Mississippi's Regulator Balances Oversight With Overdoing It For Katrina CUs

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Six months after Hurricane Katrina, at least one man in the Magnolia State sees better days ahead for financial institutions.

Mississippi Commissioner of Banking and Consumer Finance John Allison reports that all Gulf Coast credit unions affected by the storm are back online and providing members with virtually all the financial services offered before the disaster. Allison said 90% of Mississippi credit unions had contacted nearly all of their members, and that the Gulf States are a beehive of activity with the large amount of renovators and construction crews working every day.

"I'm not going to say it's back to normal, but it's getting better every day," Allison said.

The Mississippi regulator said his job has become a combination of providing credit unions enough room to operate while keeping tabs on them by telephone and e-mail, convincing the Federal Reserve not to play hardball with damaged credit unions, and then playing hardball himself by "rattling the saber" with Mississippi mortgage brokers who were set to demand full payments after a 90-day payment suspension.

In addition to giving Mississippi CUs sufficient breathing room, Allison said all were given forebearance regarding loans as the entire Gulf States region was shut down anyway. The extra time was needed as credit union officials and even some state regulators had to deal with the aftermath of the storm.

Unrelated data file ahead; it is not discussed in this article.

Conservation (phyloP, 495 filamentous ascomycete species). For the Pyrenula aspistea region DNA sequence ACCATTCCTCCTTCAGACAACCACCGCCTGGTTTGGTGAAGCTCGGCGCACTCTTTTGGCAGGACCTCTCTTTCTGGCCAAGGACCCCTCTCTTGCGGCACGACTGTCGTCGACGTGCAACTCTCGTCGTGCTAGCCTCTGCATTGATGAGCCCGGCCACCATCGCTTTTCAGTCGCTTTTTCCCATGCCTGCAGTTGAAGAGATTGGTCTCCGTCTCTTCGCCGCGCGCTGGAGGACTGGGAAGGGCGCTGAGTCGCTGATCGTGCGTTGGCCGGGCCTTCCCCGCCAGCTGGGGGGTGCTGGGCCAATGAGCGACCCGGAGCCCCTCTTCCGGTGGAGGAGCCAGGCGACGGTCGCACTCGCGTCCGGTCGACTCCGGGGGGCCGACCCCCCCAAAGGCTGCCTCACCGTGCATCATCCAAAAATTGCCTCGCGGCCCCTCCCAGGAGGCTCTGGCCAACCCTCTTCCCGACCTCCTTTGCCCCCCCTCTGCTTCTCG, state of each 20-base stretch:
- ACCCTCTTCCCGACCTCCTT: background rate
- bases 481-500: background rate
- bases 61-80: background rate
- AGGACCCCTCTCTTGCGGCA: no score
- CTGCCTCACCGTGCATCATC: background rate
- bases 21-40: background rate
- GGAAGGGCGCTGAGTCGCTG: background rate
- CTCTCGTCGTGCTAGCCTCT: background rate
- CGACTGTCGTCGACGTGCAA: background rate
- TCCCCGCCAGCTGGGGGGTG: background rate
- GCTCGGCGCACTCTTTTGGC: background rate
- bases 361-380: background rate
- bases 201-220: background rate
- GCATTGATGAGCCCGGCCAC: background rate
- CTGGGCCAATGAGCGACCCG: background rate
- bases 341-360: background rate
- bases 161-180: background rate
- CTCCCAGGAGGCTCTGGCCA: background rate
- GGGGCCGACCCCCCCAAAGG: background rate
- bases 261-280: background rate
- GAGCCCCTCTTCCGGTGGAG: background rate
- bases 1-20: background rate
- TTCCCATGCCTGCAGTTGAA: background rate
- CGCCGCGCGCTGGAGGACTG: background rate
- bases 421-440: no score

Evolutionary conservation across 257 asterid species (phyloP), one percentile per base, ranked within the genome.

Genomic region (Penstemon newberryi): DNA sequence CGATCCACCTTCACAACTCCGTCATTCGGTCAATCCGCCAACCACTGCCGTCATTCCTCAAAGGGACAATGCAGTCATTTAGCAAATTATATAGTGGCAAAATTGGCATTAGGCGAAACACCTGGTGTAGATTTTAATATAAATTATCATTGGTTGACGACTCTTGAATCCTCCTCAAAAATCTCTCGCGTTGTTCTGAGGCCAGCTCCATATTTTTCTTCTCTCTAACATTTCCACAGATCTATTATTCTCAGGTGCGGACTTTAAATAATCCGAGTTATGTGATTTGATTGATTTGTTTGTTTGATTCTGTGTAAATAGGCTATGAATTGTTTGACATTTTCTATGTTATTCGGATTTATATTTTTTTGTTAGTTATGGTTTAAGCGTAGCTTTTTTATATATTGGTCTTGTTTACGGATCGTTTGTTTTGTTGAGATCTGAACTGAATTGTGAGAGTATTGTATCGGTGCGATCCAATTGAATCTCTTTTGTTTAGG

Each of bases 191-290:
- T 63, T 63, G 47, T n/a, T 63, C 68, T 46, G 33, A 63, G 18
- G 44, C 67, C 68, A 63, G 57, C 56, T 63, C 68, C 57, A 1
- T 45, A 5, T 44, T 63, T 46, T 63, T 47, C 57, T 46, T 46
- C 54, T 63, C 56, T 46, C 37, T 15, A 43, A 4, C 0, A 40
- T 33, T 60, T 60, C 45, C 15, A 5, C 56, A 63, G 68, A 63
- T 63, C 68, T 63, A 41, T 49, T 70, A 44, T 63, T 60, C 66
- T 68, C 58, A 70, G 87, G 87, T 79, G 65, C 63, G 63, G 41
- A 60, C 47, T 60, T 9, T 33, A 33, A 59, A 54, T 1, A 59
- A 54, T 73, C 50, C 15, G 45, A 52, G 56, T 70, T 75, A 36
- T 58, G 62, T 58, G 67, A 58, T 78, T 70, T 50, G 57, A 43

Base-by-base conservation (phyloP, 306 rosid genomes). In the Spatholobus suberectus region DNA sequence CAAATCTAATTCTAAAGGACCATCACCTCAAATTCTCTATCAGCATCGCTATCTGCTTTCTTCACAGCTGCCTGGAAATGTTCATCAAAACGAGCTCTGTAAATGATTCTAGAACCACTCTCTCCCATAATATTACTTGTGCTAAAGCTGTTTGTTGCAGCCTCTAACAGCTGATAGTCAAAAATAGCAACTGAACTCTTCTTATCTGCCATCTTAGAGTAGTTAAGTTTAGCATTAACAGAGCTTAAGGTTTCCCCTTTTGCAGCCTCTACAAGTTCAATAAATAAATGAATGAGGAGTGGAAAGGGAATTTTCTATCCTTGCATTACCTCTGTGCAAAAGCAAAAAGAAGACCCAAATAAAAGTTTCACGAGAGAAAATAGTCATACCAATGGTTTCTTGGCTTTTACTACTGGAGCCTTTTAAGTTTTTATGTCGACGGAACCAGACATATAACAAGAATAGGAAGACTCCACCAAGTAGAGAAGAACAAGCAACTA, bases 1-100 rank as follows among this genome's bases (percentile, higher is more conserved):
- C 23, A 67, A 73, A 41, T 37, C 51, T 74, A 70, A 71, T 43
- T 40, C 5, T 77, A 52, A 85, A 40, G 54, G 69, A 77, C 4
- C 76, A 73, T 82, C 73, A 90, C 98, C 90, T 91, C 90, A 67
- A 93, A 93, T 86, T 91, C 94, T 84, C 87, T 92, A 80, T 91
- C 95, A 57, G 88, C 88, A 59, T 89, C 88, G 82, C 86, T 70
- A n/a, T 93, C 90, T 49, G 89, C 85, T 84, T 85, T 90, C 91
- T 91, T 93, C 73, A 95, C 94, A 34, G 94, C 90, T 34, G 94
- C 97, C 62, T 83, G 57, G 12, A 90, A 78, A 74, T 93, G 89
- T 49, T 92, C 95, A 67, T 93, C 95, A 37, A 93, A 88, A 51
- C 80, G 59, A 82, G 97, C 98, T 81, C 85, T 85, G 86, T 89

"Everything stopped for a 90-day time period," he said.

Allison said in recent months, the challenge facing him and his examiners has been one of cash management, given the huge deposit inflows from insurance settlements. Allison said the Mississippi Consumer and Finance Division has been offering seminars and advice on asset and liability management to help guide CUs through balance sheet scenarios they likely had not forecast. Allison said he felt like an intermediary who is constantly juggling the need to provide oversight while giving credit union staff room to operate on their own.

"We're helping them the best we can, trying to stay out of their hair. We pretty much backed off, other than the verbal part." Allison said. "If it's a bad loan or procedure, we'll call it."

Checking The Vitals

Allison had mailed questionnaires to CUs and examiners had worked the phones asking questions from a checklist. He compared the process to checking the vital signs of a hospital patient. Allison said he was particularly impressed with credit union committees, board directors and the Mississippi CU League officials who bent over backwards to help damaged credit unions.

"They were helping even when their homes were destroyed," he said. "Credit unions have always been responsive to their members and now more so."

Mississippi Gov. Haley Barbour recently announced that $4.5 billion in Community Development Block Grants from the federal government will be used to give residents who did not have flood insurance up to $150,000 for each home. Allison noted that this money will create yet another huge influx of cash to credit unions already trying to decide what to do with bulging vaults.

"That's a given. That is going to be another influx. Some credit unions have increased as much as 25%," he said. "They know it's going to be in there for another 10, 18 months."

Allison said even six months after Katrina, he hasn't begun to make physical visits to his credit unions, but expects to start late this quarter or early next quarter and then return to a normal 18-month visit cycle. Allison said CU members and sponsors are staying in the Gulf States with more construction every day and even new ship-building contracts to keep workers employed.

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